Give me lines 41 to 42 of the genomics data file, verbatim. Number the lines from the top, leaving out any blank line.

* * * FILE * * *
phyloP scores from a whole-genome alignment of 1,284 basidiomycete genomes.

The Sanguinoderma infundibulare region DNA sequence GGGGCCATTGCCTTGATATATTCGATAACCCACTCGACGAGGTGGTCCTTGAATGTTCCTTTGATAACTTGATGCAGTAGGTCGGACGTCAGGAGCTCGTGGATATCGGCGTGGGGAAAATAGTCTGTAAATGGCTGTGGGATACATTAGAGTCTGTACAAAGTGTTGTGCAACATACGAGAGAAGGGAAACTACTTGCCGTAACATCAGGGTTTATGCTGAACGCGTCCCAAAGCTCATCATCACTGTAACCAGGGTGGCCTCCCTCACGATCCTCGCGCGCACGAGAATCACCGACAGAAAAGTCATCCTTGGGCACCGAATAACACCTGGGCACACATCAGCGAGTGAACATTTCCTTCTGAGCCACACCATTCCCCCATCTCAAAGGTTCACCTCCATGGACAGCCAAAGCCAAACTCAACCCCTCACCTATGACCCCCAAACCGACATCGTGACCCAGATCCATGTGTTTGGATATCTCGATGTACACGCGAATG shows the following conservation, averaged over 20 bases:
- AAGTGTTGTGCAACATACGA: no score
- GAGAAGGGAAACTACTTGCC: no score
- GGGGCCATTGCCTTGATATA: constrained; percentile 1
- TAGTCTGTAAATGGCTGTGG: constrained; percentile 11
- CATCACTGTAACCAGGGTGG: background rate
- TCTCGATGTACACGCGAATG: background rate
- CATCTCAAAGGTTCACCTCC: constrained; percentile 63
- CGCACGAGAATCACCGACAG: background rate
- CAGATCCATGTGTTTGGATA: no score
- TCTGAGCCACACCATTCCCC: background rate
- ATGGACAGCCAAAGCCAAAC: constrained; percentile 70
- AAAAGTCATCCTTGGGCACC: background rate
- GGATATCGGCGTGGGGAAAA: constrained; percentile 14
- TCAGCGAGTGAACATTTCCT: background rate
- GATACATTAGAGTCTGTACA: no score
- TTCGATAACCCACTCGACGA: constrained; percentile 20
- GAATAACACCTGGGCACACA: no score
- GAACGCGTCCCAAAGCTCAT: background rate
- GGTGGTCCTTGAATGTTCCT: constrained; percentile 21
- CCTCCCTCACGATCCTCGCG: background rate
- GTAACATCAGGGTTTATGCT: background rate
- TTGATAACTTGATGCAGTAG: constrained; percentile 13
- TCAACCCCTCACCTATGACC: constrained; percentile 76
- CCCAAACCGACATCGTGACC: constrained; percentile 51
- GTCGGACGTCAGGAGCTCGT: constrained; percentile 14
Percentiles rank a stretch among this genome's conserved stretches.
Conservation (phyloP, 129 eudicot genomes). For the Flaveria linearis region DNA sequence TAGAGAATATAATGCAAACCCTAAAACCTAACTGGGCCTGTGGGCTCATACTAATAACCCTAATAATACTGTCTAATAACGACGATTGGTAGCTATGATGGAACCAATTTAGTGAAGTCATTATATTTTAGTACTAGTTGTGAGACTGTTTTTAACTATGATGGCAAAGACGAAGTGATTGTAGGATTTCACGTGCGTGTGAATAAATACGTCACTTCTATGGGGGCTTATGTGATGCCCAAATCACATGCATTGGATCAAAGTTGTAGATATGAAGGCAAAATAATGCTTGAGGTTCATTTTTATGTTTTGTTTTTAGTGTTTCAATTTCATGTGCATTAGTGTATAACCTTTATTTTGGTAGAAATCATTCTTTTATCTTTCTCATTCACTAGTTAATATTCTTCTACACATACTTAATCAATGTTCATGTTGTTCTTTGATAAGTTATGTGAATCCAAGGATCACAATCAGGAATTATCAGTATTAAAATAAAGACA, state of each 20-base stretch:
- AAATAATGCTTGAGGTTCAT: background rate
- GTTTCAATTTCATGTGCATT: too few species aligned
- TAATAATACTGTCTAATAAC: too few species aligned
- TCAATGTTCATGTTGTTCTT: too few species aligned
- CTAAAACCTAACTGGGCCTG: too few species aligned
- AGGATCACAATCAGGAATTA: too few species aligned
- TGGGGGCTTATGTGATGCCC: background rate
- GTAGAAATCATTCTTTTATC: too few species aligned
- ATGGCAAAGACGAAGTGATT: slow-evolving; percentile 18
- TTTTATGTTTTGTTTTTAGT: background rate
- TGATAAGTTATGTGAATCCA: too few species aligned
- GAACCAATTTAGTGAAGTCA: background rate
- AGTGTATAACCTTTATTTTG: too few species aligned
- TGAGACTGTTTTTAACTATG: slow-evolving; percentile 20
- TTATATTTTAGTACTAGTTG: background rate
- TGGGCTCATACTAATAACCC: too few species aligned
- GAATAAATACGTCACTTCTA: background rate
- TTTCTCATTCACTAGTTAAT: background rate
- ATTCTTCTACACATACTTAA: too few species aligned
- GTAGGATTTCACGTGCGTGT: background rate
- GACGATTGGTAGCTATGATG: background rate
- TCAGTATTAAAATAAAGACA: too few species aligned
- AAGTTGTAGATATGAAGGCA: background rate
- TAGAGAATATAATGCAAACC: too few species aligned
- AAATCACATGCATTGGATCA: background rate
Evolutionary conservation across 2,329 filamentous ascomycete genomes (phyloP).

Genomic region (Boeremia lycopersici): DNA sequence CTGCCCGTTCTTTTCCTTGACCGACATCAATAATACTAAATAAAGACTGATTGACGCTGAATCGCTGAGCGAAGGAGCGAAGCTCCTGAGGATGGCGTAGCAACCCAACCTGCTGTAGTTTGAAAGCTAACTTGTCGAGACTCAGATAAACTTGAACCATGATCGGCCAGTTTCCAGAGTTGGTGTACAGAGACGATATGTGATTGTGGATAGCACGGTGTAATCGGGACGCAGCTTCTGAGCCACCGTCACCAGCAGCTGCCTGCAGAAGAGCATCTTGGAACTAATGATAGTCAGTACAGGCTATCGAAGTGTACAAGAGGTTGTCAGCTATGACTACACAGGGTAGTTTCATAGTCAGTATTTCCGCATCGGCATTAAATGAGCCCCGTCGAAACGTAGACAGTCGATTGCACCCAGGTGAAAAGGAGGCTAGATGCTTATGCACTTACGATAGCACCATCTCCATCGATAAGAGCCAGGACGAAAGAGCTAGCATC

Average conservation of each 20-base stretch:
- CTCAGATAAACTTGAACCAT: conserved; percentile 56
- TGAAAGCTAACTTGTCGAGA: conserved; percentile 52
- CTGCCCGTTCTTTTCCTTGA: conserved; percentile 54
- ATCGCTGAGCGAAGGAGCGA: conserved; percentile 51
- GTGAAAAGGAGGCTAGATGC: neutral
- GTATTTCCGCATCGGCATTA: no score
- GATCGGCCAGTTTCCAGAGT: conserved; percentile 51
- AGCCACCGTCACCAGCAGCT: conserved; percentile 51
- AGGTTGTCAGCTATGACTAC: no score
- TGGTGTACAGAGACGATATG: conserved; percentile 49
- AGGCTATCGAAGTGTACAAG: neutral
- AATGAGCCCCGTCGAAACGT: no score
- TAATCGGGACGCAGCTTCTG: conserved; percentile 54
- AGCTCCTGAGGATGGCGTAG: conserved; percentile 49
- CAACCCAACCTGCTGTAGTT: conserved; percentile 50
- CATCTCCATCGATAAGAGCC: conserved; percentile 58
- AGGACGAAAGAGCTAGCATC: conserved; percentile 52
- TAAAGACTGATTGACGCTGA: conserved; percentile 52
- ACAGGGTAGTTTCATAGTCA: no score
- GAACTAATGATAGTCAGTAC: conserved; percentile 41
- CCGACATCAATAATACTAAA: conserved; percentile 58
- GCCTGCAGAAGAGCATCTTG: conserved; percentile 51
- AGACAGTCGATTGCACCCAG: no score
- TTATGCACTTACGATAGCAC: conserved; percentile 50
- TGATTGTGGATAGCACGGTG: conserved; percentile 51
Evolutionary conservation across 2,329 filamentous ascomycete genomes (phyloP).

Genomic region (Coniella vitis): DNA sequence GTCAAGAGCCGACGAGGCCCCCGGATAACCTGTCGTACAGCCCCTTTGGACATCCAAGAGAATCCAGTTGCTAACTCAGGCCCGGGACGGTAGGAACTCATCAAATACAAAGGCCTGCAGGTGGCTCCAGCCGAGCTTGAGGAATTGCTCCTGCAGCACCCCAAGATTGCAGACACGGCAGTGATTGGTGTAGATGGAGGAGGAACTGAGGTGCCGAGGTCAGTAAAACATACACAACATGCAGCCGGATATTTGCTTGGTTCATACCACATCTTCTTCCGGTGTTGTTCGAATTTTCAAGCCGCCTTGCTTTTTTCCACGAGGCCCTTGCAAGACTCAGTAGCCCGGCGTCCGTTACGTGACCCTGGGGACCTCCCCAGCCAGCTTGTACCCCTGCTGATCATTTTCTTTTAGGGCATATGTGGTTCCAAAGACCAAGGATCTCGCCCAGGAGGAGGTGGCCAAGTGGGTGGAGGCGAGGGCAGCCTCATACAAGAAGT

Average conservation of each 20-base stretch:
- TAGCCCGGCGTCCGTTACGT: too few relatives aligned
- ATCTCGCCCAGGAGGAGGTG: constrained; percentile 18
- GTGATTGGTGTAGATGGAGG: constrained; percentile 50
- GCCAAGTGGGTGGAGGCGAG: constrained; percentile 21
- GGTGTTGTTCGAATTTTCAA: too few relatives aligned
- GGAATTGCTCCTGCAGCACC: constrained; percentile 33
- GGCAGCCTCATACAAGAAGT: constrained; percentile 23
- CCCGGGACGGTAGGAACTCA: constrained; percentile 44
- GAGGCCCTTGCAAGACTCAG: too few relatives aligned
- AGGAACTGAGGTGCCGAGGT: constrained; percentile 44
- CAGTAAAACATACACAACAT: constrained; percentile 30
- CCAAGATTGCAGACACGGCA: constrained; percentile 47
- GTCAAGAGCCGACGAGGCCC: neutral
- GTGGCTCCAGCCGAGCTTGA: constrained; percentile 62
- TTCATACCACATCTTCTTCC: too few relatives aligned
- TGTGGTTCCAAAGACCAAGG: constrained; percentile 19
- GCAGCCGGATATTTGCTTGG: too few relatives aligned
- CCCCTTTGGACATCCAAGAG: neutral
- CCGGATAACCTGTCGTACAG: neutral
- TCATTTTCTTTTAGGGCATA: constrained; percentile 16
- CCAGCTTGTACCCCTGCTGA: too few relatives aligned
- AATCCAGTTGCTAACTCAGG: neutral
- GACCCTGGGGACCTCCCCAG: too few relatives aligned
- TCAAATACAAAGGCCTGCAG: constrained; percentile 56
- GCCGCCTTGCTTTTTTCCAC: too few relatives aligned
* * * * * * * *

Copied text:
- GAACCAATTTAGTGAAGTCA: background rate
- AGTGTATAACCTTTATTTTG: too few species aligned